Next up in the Experts in the Industry: 45 Interviews in 45 Days series, Stephen Baker of BusinessWeek. I interviewed Stephen last year prior to his book coming out in a podcast for the WE Show. Here are Stephen’s insightful answers to my five questions:
In one sentence, please describe what you do and why you’re good at it.
I learn about things and communicate what I learn, and I do it well–I hope–because I have extremely fresh memories of ignorance.
How did you get into the world of online community, social media or social marketing?
BusinessWeek’s editor in chief, Steve Shepard, asked at a meeting in late 2004 if anyone would be interested in writing a cover story on blogs. I raised my hand.
If you had $10 million to invest in one company and one company only based on their use of “social,” which company would it be and why?
In this economic climate, I don’t think I’d put a lot of money into any company based on its use of “social.” The thing about social is that it’s hard to quantify the economic returns, especially now. That said, I’ve been impressed with IBM’s efforts in social media, from their blogs to their internal social network, Beehive. They not only encourage people to use these tools, but also have the “numerati” smarts to analyze the patterns of behavior and learn more about how their company actually works. So, since it’s a good bet that Big Blue will be around after this storm passes, I guess I’d put my money there.
Which business leader, politician or public figure do you most respect?
Bernard Kouchner, founder of Doctors without Borders.
Would you join a toothpaste community? Why?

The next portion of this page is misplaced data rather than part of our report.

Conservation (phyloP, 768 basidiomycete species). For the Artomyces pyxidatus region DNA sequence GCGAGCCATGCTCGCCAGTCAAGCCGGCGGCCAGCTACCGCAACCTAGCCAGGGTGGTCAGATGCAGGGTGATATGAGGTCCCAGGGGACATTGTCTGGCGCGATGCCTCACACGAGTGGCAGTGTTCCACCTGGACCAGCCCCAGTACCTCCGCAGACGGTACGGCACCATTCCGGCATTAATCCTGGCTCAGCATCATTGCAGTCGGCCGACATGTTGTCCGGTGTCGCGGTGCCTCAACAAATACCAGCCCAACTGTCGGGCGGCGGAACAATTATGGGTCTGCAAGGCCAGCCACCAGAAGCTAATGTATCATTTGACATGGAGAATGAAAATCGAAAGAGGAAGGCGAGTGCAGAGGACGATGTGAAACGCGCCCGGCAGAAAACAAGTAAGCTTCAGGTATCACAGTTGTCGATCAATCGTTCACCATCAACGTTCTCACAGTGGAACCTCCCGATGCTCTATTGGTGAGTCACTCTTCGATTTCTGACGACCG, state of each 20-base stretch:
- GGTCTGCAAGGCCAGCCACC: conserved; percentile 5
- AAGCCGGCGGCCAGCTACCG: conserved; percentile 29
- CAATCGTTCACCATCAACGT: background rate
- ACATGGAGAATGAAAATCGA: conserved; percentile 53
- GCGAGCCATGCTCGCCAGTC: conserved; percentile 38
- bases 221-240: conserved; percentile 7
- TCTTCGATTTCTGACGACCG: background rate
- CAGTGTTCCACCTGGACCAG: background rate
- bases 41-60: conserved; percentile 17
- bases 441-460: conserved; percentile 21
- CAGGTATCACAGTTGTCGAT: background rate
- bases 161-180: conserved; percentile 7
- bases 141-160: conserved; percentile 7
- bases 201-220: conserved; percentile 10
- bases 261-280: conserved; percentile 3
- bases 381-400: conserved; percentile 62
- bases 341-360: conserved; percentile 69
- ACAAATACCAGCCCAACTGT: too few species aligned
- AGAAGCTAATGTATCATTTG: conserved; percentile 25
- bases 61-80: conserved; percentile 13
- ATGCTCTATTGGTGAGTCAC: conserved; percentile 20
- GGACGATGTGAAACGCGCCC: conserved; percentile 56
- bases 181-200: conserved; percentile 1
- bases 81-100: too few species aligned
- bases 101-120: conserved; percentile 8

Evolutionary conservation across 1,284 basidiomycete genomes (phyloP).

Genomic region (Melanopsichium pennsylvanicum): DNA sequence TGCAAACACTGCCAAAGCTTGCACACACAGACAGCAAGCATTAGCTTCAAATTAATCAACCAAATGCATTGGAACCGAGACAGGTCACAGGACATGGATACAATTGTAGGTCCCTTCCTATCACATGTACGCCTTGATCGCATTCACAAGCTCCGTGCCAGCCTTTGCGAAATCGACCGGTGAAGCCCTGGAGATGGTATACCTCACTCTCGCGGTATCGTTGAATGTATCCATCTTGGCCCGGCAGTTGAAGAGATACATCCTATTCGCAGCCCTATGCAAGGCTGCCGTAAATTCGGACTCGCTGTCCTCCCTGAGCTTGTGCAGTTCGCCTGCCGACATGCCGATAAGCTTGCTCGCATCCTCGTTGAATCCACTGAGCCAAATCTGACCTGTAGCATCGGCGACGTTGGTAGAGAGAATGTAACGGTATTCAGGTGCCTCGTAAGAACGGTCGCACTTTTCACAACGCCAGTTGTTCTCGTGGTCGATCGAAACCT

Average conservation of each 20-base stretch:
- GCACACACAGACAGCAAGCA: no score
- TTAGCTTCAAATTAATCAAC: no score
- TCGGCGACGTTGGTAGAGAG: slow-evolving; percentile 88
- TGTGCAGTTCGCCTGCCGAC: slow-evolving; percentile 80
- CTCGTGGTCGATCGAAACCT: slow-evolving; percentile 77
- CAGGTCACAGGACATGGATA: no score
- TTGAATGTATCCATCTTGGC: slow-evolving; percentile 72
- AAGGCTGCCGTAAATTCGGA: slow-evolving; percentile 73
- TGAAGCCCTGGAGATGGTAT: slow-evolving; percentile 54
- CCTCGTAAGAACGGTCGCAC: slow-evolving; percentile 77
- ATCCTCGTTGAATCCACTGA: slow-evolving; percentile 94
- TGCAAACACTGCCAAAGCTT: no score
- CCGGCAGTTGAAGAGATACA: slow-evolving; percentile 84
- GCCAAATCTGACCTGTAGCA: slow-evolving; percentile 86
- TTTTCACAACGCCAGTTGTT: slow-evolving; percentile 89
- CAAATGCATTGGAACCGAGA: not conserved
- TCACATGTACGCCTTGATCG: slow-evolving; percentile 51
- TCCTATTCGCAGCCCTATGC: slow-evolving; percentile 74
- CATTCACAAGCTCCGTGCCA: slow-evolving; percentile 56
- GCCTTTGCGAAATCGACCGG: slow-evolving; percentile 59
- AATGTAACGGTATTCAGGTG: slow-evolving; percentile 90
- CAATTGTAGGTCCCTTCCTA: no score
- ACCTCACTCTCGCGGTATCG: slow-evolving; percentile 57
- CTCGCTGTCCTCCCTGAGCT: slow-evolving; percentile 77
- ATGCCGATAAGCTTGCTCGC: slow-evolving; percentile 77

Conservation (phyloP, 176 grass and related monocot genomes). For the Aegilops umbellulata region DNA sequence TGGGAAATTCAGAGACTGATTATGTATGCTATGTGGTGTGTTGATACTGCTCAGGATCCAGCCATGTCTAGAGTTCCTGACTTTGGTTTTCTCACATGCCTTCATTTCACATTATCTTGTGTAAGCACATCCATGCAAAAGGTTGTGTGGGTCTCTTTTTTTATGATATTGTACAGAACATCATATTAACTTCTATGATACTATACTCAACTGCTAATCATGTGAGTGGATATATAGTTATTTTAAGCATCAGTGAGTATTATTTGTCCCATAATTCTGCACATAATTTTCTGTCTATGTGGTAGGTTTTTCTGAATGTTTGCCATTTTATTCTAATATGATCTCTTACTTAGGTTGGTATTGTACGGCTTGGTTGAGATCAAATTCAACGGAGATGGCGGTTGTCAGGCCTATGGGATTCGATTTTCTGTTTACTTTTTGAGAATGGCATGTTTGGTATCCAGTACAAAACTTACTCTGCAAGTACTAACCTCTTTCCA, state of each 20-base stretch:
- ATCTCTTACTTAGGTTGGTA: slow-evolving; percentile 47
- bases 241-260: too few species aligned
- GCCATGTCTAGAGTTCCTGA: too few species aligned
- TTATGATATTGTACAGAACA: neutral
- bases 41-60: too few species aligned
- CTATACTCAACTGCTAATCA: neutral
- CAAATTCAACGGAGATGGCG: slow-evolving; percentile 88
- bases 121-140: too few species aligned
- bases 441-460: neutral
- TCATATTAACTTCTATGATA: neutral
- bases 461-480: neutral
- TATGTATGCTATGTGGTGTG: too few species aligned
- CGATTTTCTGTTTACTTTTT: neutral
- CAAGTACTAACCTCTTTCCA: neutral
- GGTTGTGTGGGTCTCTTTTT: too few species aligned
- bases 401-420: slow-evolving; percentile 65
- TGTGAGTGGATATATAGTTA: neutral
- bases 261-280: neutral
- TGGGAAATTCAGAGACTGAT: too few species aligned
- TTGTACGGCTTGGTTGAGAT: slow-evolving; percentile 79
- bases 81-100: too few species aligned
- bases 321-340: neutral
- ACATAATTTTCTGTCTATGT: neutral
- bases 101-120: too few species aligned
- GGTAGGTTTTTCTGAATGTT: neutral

I would never dream of joining one. I don’t care about toothpaste and would be hard-pressed to think of a subject or a value less likely to bring me into contact with interesting or likeminded people.
Freeform – here’s where you can riff on anyone or anything – good or bad. Or just share a pearl of wisdom.
I think my experience with social media has helped me, as an author, understand something about the dynamics of the book market. I started off thinking that my friends and family would be the core of the Numerati community, and that through marketing and word of mouth others would also buy it. Note the verb there: buy.
Now I realize that many people I know very well don’t buy the book, or even read it. Others do. But instead of focusing on who buys the book and who reads it, I’m now seeing that a community surrounds it. Some read it. Some hear about it. Some listen to a podcast or read a review or the blog. I think of my friendships, my colleagues, my family, Numerati readers and non-readers as this big set of venn diagrams with shifting overlaps. The key in the end is to create a vibrant community. And whether people buy or even read the book is really secondary.
Photo credit: Carolyn Cole from TheNumerati.net